You maybe noticed this vehicle in the last Batman vs. Superman movie. An all-black Jeep Renegade bustled through the city, slipping in and out of traffic. For most people who follow cars, you might have figured out that Batman was driving a Jeep, and that the iconic brand is not exactly known — at least historically — for city driving. That’s why, when I tested a Jeep Renegade Altitude 4×4 recently, my goal was to avoid normal highway driving as much as possible. I took one to a road by my house that was covered in mud and gravel. I decided to test out a dial near the steering wheel that lets you adjust the traction for the current situation.
For most driving, you just leave the setting on Auto, which automatically senses the traction you need for the road. Interestingly, the Auto setting is mainly for fuel savings because it turns off power to the rear axle — you are not in 4×4 mode. Yet the car can tell if you start to slip within a fraction of a second and will enable 4×4 mode. This happened to me on a paved road once during my test when I drove over a wet road and hydroplaned slightly. I could feel the rear tires kick in — I doubt I was going to skid since there wasn’t enough water, but I did feel the grip of the vehicle. In a situation with more water, it would have kept the vehicle going straight.
This is how computer-controlled traction works. The vehicle knows when you move slightly askew on the road, and provides just the right amount of power to avoid slipping.
To test it further, I turned the dial to mud and headed out to that country road by my house, which is being repaved and is mostly just water, dirt, and gravel right now. Sure enough, when I punched the accelerator (this version of the Renegade has a turbocharged engine), the vehicle stayed straight, and you can feel the tires adjusting — they actually allow more slip. A Jeep rep told me the mud setting adjusts the chassis controls, differentials, and transmission ratios to make sure the vehicle doesn’t turn sideways like most vehicles would.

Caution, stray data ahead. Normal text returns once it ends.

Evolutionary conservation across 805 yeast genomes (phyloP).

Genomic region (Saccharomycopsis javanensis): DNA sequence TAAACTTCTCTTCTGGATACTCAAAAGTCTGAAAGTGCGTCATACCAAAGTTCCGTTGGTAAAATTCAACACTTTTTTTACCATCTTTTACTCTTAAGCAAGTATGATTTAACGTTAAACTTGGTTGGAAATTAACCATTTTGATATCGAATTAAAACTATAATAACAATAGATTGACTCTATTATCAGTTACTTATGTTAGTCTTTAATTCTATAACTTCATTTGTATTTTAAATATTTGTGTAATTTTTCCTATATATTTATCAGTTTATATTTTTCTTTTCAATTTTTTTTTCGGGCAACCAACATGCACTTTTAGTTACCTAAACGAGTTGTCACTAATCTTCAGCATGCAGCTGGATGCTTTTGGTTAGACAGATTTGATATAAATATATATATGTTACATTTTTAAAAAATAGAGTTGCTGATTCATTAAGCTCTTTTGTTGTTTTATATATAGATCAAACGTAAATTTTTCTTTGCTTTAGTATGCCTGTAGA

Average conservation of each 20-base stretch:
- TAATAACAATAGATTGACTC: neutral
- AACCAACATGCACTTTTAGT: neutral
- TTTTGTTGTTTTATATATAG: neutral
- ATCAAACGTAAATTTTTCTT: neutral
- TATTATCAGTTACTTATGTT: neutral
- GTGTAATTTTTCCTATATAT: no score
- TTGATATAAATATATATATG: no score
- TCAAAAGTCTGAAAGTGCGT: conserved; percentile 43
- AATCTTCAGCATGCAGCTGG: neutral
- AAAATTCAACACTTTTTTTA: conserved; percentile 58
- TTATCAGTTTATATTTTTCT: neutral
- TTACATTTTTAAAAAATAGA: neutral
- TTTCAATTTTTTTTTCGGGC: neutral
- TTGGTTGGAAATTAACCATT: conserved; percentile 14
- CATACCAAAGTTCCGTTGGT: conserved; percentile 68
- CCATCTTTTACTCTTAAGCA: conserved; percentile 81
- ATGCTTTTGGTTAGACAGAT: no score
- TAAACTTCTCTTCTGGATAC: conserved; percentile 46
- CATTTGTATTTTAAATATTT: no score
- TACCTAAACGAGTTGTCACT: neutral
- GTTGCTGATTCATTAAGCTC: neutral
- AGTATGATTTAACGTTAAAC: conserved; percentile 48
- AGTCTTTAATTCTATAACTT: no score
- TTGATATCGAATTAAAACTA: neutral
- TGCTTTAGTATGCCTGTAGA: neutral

The dial also lets you set the traction for sand, snow, or rock. I didn’t get a chance to test those — no sandy areas, no snow, and no rocks around my house. I could see someone using those for a fun day of driving in an off-road situation, although the limited edition Altitude 4×4 costs $22,190 so it’s a little spendy to hit the rocks with on a mountain trail. (The normal Renegade without 4×4 costs $17,995 — not exactly cheap, but at least a bit more affordable.)
What is the use case for the 4×4? For most drivers, I’m guessing it is when the road you are driving on to work gets a little stressful — a blizzard comes up suddenly, or you realize the road is wet or covered in a layer of mud. That also happened to me during my test. I was driving on wet pavement and noticed a farmer had driven with a tractor on the road, and there was a lot of mud on the road. I decided to switch over the to the mud setting, and never had any issues driving (at lower speeds, mind you) over the muddy and wet road.
The Renegade Altitude 4×4 is a rugged vehicle with some great options for off-road driving. You might not want to use one in an actual off-road situation, but it does the job.
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